John O’Connell/Capital Press
POCATELLO, Idaho — Idaho’s new Farm Service Agency director hasn’t had any direct involvement in agriculture since high school, when he moved irrigation pipe on a neighbor’s farm.
But Evan Frasure believes President Donald Trump recently appointed him to the position based on the policies he backed to help Idaho agriculture while serving in public office and on state commissions.
Frasure — a Republican who served a two-year term in Idaho’s House of Representatives beginning in 1990 and spent a decade as a state senator starting in 1992 — is near the end of the first year of a term on the Bannock County Commission, and will submit his resignation during the next few weeks to head FSA.
Sens. Mike Crapo and Jim Risch, both R-Idaho, submitted Frasure’s name for consideration, citing his “extensive business background.”
“I was a little surprised when they came with this particular position,” Frasure acknowledged.
But USDA officials explained to Frasure that they’ve had FSA directors with limited agricultural experience in the past. They assured him his staff has ample industry expertise, and he’ll provide administrative leadership, while also being a “promoter of Idaho agriculture.”
“With his service to Idaho as a member of the Idaho Legislature, Evan’s knowledge of the challenges and needs from all corners of Idaho will be invaluable as he bridges Idaho’s agricultural community with the resources and mission at USDA,” Crapo and Risch said in a joint press release.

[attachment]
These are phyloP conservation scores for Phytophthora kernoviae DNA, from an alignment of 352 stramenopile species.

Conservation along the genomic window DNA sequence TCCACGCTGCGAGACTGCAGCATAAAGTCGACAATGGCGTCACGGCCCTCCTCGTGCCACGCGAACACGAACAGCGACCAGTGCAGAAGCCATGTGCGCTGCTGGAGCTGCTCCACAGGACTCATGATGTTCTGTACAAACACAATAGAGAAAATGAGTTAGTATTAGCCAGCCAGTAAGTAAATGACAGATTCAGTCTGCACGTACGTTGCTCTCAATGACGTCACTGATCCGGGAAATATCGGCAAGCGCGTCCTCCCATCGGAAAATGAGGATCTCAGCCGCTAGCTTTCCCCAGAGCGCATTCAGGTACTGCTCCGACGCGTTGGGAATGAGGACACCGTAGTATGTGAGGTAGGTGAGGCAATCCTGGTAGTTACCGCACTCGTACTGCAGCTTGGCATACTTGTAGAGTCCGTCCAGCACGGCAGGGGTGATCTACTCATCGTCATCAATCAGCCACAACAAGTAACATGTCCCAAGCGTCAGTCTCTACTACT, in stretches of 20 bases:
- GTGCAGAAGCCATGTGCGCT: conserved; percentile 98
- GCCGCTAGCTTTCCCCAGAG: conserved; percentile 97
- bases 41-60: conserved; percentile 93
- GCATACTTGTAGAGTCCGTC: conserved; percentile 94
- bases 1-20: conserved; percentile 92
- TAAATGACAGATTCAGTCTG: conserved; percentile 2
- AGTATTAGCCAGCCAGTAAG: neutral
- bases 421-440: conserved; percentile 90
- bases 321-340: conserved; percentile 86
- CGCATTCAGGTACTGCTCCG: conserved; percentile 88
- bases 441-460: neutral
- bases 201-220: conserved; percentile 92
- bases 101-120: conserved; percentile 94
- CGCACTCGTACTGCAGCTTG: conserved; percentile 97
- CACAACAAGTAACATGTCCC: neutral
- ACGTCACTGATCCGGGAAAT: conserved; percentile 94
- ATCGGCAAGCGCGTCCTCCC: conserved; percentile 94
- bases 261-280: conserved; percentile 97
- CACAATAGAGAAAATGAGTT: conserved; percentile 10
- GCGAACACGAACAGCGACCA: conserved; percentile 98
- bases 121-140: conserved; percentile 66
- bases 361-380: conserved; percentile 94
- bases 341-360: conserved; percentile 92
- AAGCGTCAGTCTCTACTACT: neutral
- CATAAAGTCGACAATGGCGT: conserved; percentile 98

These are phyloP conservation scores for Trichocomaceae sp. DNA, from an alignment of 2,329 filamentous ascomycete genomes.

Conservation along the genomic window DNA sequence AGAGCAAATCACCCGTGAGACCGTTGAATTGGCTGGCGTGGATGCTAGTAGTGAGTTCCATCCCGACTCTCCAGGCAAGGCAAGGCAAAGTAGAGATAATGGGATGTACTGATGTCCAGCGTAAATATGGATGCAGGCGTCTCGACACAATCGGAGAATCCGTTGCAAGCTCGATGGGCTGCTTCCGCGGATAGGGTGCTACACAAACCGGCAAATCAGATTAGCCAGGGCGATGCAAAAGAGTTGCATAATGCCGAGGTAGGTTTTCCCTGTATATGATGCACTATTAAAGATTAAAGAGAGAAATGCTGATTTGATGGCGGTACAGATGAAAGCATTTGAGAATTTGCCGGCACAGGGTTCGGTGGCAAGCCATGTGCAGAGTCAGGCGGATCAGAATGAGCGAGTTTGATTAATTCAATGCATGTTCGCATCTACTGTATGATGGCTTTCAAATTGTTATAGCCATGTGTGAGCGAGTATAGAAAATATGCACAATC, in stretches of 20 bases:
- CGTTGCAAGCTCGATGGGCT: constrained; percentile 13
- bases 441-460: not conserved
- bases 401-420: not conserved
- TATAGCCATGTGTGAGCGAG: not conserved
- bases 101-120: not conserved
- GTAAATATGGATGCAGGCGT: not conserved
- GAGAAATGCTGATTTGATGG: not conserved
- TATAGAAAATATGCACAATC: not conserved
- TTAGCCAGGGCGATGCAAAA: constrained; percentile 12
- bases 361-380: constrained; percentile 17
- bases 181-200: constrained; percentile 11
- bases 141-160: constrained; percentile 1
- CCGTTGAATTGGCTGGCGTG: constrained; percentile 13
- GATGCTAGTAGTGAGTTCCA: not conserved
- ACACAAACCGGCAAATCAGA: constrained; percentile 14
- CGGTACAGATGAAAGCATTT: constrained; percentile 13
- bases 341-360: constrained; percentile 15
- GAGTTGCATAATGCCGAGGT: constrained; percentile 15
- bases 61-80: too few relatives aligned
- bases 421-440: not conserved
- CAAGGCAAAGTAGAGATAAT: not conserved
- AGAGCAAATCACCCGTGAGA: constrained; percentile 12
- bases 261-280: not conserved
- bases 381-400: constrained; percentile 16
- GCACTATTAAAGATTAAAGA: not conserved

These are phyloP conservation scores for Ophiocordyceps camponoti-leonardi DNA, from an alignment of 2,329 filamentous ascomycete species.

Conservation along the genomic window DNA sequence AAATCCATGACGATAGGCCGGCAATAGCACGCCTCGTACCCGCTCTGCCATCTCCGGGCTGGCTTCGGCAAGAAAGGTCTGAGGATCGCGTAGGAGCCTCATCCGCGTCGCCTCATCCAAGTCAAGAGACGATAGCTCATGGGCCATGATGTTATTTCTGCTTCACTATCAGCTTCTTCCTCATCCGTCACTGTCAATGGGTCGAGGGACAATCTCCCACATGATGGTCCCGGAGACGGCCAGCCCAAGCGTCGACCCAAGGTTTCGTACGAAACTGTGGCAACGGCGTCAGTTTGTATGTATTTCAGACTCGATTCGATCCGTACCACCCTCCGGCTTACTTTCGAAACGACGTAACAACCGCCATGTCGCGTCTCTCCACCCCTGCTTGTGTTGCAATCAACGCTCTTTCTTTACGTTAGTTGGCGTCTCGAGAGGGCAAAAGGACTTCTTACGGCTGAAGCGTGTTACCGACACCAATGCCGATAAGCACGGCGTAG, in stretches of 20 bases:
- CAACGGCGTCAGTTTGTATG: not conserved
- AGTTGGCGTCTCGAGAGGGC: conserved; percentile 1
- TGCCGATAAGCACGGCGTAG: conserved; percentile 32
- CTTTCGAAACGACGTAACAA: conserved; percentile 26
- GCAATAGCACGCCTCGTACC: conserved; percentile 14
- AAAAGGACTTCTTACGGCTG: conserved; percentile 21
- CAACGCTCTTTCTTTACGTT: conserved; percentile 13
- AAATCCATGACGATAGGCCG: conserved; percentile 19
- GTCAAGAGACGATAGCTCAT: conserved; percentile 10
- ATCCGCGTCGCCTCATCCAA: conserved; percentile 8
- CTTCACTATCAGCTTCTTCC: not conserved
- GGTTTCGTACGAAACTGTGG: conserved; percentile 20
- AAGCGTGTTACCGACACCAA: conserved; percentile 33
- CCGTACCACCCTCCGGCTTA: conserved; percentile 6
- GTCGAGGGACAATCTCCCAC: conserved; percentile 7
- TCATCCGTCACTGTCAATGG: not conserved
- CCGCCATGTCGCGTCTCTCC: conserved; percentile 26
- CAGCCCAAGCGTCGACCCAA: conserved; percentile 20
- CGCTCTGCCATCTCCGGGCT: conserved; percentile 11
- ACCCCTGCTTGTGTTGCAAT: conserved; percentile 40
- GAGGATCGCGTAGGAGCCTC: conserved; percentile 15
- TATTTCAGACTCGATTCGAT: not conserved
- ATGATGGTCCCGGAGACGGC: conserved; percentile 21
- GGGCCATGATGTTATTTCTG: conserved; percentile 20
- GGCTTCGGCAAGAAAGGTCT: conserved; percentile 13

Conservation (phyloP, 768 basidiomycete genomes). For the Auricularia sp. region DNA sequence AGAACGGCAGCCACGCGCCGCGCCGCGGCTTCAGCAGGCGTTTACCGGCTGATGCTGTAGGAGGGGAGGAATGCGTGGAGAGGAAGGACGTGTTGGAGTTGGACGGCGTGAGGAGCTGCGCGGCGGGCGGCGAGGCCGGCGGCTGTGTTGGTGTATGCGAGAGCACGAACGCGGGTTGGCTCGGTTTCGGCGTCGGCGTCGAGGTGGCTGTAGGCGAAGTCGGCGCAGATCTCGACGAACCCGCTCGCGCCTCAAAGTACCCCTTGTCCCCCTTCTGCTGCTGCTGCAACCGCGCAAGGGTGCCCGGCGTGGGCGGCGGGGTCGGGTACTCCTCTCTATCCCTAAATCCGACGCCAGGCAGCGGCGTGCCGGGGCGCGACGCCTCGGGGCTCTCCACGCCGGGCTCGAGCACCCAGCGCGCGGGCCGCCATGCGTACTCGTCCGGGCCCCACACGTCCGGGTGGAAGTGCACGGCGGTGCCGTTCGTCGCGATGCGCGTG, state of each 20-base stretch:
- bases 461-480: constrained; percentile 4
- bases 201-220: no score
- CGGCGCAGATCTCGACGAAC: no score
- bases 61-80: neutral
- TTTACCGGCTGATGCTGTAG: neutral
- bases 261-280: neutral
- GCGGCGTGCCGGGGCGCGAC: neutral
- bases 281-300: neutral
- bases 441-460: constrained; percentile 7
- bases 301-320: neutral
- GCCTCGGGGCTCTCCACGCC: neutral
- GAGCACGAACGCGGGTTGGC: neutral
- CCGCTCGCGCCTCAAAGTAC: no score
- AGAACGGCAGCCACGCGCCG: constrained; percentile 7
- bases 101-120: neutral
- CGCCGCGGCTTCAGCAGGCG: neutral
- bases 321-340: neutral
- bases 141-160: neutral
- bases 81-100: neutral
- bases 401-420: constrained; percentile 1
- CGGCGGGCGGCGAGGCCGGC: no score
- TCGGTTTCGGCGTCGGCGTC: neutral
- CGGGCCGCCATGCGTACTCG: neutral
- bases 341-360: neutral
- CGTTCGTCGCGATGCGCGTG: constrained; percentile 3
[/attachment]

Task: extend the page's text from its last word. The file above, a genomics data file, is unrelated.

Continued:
Idaho Farm Bureau Federation Chief Executive Officer Rick Keller is also supportive of Frasure’s appointment, based on his voting record.
“He is responsive and understands the agriculture and natural resource issues that are important to our members,” Keller said.
Frasure earned a bachelor’s degree in secondary education from Idaho State University in 1977. As a businessman, he started a Pocatello real estate firm that employed 50 agents when he sold it. He also served as a top executive with the Idaho Falls-based wellness products supplier Melaleuca.
As a public servant, Frasure chaired the Senate Transportation Committee, helping to streamline paperwork for shipping of Idaho commodities across state lines, upgrading scales used to weight truckloads and getting new roads approved to make shipping of farm goods safer.
In state office, he also fought the forced federal reintroduction of wolves and helped pass an exemption removing the personal property tax on farm equipment. He’s served on state commissions governing personnel, charter schools, renovation of the state capitol and legislative district reapportionment.
Frasure started teaching history and government classes at Century High School in Pocatello after he left the legislature, becoming a full-time teacher from 2009 until he joined the commission.
Frasure said a primary goal when he joined the Bannock County Commission was to lobby for a new interstate interchange for Chubbuck and Pocatello. The interchange was approved in October, making developers’ plans possible to build thousands of homes, an outdoor mall, a new medical center and a high-tech business center. The Republican Central Committee will submit three names to the governor to choose Frasure’s successor on the commission.